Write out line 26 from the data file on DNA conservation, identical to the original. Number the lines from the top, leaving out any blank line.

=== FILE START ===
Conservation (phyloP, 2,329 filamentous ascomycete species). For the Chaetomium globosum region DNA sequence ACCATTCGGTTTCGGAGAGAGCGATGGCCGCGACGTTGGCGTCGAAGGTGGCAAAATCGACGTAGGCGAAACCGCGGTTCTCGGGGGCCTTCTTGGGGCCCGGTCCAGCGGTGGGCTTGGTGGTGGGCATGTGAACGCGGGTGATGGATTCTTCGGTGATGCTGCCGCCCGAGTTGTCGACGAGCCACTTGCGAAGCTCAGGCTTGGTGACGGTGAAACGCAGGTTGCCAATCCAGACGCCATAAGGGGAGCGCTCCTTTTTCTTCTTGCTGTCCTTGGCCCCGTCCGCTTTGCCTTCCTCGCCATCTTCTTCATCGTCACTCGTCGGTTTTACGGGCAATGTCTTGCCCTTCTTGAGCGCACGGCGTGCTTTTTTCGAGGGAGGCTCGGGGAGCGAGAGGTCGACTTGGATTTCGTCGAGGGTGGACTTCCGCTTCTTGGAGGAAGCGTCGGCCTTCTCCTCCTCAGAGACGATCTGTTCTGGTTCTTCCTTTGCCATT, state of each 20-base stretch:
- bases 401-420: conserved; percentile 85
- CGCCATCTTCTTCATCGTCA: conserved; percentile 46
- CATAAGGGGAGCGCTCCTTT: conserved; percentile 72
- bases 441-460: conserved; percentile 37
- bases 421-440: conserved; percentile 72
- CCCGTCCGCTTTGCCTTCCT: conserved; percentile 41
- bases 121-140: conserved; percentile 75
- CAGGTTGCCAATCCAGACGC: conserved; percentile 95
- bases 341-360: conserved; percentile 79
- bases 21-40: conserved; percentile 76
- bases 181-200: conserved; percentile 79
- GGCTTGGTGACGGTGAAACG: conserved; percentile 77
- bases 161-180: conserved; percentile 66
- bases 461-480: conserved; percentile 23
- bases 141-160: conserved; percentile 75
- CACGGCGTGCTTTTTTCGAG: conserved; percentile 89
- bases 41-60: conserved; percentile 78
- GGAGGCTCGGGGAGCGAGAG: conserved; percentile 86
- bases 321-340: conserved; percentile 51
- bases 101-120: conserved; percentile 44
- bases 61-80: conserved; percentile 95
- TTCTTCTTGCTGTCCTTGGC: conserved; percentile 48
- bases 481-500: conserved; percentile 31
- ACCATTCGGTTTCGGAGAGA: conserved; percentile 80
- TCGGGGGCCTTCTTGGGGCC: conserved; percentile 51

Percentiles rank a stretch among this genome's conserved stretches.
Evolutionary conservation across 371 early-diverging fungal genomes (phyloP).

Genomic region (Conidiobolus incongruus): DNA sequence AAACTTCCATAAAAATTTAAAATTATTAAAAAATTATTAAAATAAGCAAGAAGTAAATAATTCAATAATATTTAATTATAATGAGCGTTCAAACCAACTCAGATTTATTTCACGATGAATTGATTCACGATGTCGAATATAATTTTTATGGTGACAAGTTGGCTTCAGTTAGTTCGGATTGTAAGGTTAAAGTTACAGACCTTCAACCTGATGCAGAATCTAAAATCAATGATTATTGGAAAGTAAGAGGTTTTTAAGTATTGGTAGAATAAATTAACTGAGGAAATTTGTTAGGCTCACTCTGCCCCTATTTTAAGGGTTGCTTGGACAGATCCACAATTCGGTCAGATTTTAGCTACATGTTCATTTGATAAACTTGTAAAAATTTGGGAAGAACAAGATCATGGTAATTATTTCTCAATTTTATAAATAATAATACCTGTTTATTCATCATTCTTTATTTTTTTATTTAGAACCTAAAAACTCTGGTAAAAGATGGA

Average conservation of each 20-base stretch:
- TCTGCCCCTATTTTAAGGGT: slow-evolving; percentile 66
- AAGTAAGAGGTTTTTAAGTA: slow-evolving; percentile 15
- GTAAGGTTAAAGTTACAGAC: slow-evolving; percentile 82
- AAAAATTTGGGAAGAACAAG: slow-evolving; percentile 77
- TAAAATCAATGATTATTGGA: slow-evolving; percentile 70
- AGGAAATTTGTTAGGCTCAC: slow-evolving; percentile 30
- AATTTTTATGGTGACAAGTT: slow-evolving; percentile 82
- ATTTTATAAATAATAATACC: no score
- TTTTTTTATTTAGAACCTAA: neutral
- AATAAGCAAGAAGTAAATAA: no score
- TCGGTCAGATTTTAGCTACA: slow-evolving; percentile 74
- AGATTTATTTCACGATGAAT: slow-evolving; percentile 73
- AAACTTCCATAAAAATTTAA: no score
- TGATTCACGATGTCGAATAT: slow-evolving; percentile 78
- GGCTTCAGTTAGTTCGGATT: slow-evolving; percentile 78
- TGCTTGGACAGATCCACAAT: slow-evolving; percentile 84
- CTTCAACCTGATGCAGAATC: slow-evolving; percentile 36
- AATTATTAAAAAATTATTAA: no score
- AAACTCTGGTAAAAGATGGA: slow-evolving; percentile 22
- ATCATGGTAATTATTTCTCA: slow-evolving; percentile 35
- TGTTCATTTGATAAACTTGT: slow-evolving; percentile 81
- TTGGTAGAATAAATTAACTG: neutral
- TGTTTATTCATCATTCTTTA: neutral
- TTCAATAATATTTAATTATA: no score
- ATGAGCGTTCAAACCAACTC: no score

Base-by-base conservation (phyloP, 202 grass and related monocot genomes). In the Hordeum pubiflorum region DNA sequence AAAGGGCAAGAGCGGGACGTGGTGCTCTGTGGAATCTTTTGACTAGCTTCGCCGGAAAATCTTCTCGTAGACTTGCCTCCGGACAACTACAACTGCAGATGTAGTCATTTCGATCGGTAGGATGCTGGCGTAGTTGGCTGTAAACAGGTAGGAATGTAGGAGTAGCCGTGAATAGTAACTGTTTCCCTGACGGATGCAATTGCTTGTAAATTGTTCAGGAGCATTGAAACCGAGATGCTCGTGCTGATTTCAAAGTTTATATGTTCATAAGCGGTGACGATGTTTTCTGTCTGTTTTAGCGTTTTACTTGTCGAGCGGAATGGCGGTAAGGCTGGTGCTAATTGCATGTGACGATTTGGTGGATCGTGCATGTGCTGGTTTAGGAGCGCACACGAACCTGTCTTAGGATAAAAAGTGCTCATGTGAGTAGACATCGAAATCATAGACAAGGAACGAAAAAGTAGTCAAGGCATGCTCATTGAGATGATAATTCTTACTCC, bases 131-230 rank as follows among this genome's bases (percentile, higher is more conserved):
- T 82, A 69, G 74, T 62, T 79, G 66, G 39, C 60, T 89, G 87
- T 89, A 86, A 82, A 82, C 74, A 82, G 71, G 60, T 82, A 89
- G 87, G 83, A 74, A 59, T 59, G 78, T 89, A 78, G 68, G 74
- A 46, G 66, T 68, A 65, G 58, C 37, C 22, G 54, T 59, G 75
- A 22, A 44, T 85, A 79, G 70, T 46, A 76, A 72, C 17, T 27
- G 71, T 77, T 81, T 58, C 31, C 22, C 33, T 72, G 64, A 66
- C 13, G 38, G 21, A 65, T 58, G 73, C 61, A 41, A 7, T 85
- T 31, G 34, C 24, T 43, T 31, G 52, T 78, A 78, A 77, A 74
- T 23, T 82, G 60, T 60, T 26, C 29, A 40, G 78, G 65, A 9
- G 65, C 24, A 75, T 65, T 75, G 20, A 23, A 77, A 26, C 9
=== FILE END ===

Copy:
- TCGGGGGCCTTCTTGGGGCC: conserved; percentile 51